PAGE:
unconstitutional. Five weeks later Montgomery buses were integrated. The negroes of Montgomery more than a year had preferred to walk the streets. Robert Reich the Boston was victorious. This was the beginning Dr. King's successful application of nonviolent resistance had given the negro weapon peace powerful weapon with which to battle injustice. We will take direct nonviolent action against injustice. We will not obey unjust laws or submit to unjust practices. We will do this peacefully and cheerfully because our aim is to persuade. We will always be willing to talk and seek a fair compromise but we are ready to suffer when necessary and even risk our lives to become witnesses to the truth as we see it.
Overnight Dr. King found himself the leader of an awakening people and leader he was an organization the Southern Christian Leadership Conference was formed with Dr. King as its president. This group was to actively protest in many parts of the Psalm. Dr. King marching at the head of his people he came to know well many Southern jails from the inside. In August 1963 March on Washington. Over 200000 people from all over the nation Negro and white together took part in the largest civil rights demonstration in history expressing their desire for racial equality. Here is the actual voice of Dr. Martin Luther King Jr. as he addressed the throng gathered before the Lincoln Memorial that day. I have a dream.
That one day will be a governor. I have a dream my children. Will one day I am.
Become a spokesman. Nobel Peace Prize one of the World's Greatest here was international recognition of Martin Luther King as the symbol of the American peaceful struggle to achieve complete quality partnership in American life. In his acceptance speech in Oslo Norway Dr. King expressed his faith that people can have education and quality and freedom for the man.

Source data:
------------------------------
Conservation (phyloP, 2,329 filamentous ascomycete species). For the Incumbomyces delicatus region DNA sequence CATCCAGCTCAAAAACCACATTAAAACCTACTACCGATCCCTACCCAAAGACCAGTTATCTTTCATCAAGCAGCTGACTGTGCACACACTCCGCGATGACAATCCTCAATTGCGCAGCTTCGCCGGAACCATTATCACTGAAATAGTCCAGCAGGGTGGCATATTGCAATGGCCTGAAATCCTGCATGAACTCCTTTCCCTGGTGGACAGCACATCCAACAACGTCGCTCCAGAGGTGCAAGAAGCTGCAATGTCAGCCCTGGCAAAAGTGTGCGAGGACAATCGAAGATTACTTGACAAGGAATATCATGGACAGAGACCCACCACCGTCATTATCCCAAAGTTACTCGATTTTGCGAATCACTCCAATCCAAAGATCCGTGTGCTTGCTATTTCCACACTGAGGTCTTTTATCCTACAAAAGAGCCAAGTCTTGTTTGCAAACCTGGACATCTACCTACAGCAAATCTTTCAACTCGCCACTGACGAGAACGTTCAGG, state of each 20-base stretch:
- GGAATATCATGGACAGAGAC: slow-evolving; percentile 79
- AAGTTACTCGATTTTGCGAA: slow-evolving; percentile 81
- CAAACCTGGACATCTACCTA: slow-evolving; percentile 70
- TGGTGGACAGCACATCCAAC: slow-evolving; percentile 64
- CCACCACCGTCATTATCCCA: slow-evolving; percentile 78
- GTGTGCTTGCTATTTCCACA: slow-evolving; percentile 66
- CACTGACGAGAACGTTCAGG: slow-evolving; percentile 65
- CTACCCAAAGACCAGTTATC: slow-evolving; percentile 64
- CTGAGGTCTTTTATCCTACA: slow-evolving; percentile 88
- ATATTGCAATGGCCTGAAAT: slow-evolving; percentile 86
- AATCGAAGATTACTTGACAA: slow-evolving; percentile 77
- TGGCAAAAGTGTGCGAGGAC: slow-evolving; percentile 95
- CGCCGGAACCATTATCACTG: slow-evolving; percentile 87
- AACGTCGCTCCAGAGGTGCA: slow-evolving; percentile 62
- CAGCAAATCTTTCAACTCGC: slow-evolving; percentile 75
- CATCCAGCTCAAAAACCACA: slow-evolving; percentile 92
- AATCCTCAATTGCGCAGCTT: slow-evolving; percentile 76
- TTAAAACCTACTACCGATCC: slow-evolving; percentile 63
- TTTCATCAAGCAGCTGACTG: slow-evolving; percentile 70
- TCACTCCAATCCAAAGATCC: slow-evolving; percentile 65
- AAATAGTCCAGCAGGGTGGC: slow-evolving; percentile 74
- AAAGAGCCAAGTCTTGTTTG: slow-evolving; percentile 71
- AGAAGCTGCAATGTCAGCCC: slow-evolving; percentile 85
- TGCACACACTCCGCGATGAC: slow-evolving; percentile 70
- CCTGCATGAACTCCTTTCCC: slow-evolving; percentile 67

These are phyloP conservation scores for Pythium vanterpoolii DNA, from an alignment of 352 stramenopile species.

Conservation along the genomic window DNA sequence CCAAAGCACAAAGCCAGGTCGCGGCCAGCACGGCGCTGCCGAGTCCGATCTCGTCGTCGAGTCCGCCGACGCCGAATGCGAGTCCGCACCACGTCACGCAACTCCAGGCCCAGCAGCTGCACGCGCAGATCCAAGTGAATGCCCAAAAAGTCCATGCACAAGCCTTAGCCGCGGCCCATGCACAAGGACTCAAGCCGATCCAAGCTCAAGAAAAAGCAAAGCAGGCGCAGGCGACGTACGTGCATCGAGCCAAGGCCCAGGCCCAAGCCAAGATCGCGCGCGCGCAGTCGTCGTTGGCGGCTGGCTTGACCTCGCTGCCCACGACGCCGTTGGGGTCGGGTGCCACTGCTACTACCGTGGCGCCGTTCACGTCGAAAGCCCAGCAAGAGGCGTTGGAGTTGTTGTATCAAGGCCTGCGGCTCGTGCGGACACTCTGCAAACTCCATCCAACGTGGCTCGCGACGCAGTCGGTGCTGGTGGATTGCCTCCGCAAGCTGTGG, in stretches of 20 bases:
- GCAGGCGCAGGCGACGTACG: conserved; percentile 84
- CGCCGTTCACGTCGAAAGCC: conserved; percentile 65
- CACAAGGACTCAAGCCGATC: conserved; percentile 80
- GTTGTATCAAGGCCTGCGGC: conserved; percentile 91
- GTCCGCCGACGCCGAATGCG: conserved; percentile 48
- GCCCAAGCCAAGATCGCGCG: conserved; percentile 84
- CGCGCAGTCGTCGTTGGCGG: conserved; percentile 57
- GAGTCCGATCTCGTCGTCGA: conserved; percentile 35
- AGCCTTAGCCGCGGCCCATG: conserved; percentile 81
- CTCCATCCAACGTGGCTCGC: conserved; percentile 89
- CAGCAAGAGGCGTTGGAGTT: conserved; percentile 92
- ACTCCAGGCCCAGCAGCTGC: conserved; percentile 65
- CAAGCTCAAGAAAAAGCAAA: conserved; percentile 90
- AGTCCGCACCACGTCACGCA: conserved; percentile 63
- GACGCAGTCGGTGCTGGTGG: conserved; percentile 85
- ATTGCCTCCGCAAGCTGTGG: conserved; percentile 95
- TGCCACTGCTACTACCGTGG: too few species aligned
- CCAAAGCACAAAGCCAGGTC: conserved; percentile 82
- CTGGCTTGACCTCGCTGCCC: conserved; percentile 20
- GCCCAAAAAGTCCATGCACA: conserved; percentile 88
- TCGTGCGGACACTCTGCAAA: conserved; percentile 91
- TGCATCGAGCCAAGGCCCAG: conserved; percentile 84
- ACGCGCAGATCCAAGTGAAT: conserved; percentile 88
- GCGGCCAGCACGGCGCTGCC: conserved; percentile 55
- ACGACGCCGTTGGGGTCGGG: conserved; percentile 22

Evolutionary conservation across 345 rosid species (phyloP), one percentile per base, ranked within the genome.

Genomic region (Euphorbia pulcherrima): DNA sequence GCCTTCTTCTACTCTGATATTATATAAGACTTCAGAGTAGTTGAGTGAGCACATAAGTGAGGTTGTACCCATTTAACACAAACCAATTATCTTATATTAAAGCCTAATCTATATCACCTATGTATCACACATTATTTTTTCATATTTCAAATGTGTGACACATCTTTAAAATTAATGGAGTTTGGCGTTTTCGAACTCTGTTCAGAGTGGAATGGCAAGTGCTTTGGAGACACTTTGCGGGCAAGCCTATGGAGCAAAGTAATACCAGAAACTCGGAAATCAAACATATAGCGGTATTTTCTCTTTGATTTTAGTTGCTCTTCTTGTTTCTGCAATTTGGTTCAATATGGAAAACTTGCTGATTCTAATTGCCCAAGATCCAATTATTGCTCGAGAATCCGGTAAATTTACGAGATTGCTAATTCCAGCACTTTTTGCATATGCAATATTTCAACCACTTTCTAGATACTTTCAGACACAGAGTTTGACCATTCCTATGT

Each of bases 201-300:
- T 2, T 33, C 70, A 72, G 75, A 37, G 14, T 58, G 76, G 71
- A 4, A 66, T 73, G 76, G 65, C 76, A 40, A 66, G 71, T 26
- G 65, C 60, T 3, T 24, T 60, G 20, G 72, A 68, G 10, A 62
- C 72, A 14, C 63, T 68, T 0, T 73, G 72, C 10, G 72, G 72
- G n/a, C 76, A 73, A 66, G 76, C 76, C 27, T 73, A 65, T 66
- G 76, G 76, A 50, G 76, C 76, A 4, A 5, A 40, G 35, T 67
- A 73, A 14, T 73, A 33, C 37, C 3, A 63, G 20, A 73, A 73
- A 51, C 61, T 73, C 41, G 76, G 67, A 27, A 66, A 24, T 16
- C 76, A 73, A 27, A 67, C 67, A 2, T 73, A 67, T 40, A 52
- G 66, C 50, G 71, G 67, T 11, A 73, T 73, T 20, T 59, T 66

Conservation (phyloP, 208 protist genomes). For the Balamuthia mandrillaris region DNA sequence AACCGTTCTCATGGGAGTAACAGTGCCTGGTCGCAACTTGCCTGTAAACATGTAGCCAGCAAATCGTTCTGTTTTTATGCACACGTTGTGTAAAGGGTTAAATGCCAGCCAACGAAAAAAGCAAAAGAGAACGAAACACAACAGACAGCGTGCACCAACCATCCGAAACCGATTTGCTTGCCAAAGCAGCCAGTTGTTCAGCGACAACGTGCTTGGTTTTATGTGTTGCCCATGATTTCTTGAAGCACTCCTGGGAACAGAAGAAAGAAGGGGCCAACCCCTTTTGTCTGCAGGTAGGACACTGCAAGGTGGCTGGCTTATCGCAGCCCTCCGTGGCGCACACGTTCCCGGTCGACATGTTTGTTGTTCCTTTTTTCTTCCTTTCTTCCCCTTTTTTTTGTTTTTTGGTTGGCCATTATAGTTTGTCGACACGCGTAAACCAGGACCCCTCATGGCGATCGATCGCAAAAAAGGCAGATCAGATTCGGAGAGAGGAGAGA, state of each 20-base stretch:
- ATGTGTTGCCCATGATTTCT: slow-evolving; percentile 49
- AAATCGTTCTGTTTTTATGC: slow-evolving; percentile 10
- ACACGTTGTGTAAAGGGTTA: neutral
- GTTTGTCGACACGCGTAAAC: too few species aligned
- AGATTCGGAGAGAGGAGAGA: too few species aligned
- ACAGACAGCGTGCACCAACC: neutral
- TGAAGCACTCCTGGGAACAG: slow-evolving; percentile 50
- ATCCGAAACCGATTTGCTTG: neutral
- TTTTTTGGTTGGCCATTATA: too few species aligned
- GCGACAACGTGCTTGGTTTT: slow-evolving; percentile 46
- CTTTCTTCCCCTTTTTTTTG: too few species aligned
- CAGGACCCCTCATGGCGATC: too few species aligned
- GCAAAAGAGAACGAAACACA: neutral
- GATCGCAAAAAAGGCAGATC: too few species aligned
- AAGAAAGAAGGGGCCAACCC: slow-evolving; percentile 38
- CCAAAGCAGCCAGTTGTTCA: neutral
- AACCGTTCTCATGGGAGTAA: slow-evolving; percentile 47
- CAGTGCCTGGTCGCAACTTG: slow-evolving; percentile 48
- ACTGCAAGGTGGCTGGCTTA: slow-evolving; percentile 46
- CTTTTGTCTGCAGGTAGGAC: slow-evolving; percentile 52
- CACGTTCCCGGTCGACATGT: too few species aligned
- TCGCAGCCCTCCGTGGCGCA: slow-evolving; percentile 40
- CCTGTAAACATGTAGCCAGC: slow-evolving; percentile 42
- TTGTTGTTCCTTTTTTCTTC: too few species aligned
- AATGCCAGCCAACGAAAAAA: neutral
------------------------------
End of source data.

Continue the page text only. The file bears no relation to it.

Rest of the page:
And every man. This program in a series.
Series
The glory road
Episode
Martin Luther King, Jr.
Contributing Organization
University of Maryland (College Park, Maryland)
AAPB ID
cpb-aacip/500-cz32671m
If you have more information about this item than what is given here, or if you have concerns about this record, we want to know! Contact us, indicating the AAPB ID (cpb-aacip/500-cz32671m).
Description
This program focuses on civil rights leader Martin Luther King, Jr.
The stories of African-Americans who have helped make the United States what it is today.
Broadcast
1966-02-25
Topics
History
Race and Ethnicity
Media type
Sound
Duration
00:14:43
Embed Code
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Credits
Director: Wiser, Norman
Producer: Wiser, Norman
AAPB Contributor Holdings
University of Maryland
Identifier: 66-9-9 (National Association of Educational Broadcasters)
Format: 1/4 inch audio tape
Duration: 00:13:22
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Citations
Chicago: “The glory road; Martin Luther King, Jr.,” 1966-02-25, University of Maryland, American Archive of Public Broadcasting (GBH and the Library of Congress), Boston, MA and Washington, DC, accessed September 23, 2021, http://americanarchive.org/catalog/cpb-aacip-500-cz32671m.
MLA: “The glory road; Martin Luther King, Jr..” 1966-02-25. University of Maryland, American Archive of Public Broadcasting (GBH and the Library of Congress), Boston, MA and Washington, DC. Web. September 23, 2021. <http://americanarchive.org/catalog/cpb-aacip-500-cz32671m>.
APA: The glory road; Martin Luther King, Jr.. Boston, MA: University of Maryland, American Archive of Public Broadcasting (GBH and the Library of Congress), Boston, MA and Washington, DC. Retrieved from http://americanarchive.org/catalog/cpb-aacip-500-cz32671m